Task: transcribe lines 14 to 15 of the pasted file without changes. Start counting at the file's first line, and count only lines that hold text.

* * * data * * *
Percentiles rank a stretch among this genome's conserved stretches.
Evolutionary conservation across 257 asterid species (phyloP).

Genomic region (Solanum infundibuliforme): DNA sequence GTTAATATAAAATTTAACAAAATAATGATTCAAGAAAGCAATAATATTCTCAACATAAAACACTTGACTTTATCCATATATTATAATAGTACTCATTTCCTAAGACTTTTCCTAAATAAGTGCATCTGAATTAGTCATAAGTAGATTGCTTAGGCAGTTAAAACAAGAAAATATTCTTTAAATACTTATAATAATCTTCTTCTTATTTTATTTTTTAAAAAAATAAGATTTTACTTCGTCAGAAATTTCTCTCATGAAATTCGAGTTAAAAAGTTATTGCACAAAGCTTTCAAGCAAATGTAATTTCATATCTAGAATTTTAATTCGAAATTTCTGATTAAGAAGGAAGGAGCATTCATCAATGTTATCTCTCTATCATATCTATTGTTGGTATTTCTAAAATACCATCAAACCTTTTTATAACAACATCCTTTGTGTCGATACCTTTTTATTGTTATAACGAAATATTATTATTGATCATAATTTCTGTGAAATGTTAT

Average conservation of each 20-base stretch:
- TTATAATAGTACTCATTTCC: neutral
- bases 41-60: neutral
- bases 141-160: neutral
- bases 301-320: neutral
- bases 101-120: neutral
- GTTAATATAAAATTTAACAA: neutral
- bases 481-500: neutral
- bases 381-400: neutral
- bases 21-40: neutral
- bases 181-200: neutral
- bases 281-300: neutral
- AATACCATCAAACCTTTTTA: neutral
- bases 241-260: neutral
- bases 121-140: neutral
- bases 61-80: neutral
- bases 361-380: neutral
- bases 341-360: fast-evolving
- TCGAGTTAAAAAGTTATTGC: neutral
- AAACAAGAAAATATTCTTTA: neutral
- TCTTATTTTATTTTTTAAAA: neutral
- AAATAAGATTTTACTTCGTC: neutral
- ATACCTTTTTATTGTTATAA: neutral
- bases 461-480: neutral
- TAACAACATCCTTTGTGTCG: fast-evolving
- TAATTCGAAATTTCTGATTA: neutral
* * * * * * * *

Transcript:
- bases 181-200: neutral
- bases 281-300: neutral